Towards a Libertarian Communism
Of all the reading which I did, in 1930, on the boat which took me to Indochina and back, of books which ranged from Marx to Proudhon, to Georges Sorel, to Hubert Lagardelle, to Fernand Pelloutier, to Lenin and Trotsky, those of Marx had without any doubt the greatest impact. These (books) opened my eyes, uncovered the mysteries of capitalist surplus-value, taught me about historical materialism and the dialectic. Entering, from then on, into the revolutionary movement, throwing overboard my bourgeois gown, I was initially, instinctually anti-Stalinist; at that time I was a left socialist around Marceau Pivert and a revolutionary syndicalist under the influence of Pierre Monatte. Later, the writings of Bakunin, in the six-volume edition of Max Nettlau/James Guillaume, were like a second operation for cataract. They left me for ever allergic to any version of authoritarian socialism whether it calls itself Jacobin, Marxist or Trotskyist.
It was under the commotion provoked in me by these writings (of Bakunin) that I was led to fundamentally revise the admiration I had held for the revolutionary strategy of Lenin, to re-work (my view) of this idol and proceed to an in-depth critique of certain authoritarian conceptions of the Bolshevik leader. I concluded, from this internal debate, that socialism would have to rid itself of the worn-out notion of the dictatorship of the proletariat, in order to recover its authentic libertarianism.
Luxemburg v. Lenin
This was what led me, in my historical work on the French Revolution, to substitute everywhere for the words dictatorship of the proletariat those of revolutionary constraint. Following this, I paid more attention to that lightning-quick process which Rosa Luxembourg had counterpoised to the ultra-centralism of Lenin and the sterile character of his bureaucratic substitutionism. Much later, in 1971, I deepened my analysis of Luxembourgism and attempted to emphasise her relative kinship with libertarian spontaneity.
The epoch when I was discovering Bakunin and re-reading Rosa was, in terms of the class struggle, the time of the Hungarian revolution and its savage suppression by Russian tanks. I felt, for my part, less interested in the political about-turns of that attempt at liberation from the yoke of Moscow, because it was charged through with disquieting ambiguities, than by the ephemeral flourishing of the Hungarian workers’ councils.
My libertarianism passed through successive phases: in the beginning what I would call a classical anarchism, which found expression in Youth of Libertarian Socialism (1959), then Anarchism, from Theory to Practice (1965) and, simultaneously, Neither God nor Master: Anthology of Anarchism, where besides Bakunin, there was space for Stirner, Proudhon, Kropotkin, Malatesta and many others.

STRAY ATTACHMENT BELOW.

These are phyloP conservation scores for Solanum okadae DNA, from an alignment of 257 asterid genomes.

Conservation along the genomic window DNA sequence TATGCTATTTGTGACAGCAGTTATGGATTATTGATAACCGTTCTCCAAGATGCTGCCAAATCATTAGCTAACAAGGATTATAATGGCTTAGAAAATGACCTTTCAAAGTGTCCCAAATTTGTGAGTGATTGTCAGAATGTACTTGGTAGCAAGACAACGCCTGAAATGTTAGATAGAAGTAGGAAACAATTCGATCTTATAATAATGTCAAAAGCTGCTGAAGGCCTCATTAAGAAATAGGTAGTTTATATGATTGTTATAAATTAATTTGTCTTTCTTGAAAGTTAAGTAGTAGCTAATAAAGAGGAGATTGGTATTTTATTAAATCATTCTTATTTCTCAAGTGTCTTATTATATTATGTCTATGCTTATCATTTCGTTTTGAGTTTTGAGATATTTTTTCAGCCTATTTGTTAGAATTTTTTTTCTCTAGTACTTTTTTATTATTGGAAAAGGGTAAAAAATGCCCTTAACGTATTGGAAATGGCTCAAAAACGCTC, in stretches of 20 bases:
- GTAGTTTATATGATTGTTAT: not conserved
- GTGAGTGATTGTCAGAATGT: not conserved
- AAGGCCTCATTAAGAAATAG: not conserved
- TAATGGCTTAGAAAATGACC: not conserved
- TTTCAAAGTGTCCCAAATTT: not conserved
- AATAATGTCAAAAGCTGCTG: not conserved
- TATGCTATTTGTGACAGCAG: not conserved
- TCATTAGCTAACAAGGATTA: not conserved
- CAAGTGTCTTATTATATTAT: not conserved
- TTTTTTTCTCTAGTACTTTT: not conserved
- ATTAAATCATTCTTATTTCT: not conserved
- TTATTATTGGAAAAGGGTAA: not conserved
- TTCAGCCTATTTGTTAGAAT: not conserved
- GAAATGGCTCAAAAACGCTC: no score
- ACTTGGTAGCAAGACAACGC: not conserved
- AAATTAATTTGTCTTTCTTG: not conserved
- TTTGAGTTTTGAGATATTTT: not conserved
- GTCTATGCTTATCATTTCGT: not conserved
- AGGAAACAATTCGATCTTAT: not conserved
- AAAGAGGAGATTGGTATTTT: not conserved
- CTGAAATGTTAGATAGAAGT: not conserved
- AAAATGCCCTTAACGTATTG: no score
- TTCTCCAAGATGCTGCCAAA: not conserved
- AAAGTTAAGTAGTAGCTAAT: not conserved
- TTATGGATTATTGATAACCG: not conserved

Then moving on a good bit from classical anarchism, and not turning my back for an instant on my marxian studies, I published For a Libertarian Marxism (1969), which title, I’m sure, confused and shocked some of my new libertarian friends. Then, just before the revolutionary tumult of May ’68, into which I plunged up to the neck, I rejoined the Libertarian Communist Movement (MCL around Georges Fontenis (returned from his authoritarian gaps!). Later I was with the Libertarian Communist Organisation (OCL), in its first and second forms, and then, right up until today, the Union of Libertarian Communist Workers (UTCL).
During a quarter century, therefore I aligned myself, and still do, with libertarian socialism or communism (the word anarchist seems to me too restrictive and I don’t use it unless it is joined by the word communist). This libertarian communism is different, though it can be combined with, the utopia propagated by the school of Kropotkin, anticipating the era of abundance. Specifically, Libertarian Communism, as I understand it, is a combination of the best of both anarchism and the thought of Marx. I tried to disentangle these disparate elements in a pamphlet called Anarchism and Marxism which was added on to the second edition of my little book Anarchism (1981).
In the evening of my life, I certainly do not claim to have foreseen, except in very broad outlines, the definitive crystallisation of an uneasy and informal synthesis. H.E., Kaminski, in his biography of Bakunin, thought it was necessary and inevitable, but that it was more for the future than for the present to formulate. It must come from the new social storms which will emerge,and which no-one today can pride themselves on bringing about.
Not a Dogma
I hope I have been, throughout my militant engagement, a historian and theoretician to advantage. It seems to me highly presumptuous to announce, among other things, what aspects of anarchism and the floating thoughts of Marx are, or are not reconcilable. Libertarian Communism is as yet only an approximation, and not a dogma of absolute truth.
It cannot, it seems to me, define itself on paper absolutely. It will not be a rationalisation of the past, but a rallying point for the future. The main conviction which animates me is that the future social revolution will not be Muscovite despotism nor anaemic social-democracy, that it will not be authoritarian but libertarian and self-managing, or, if you like, councillist.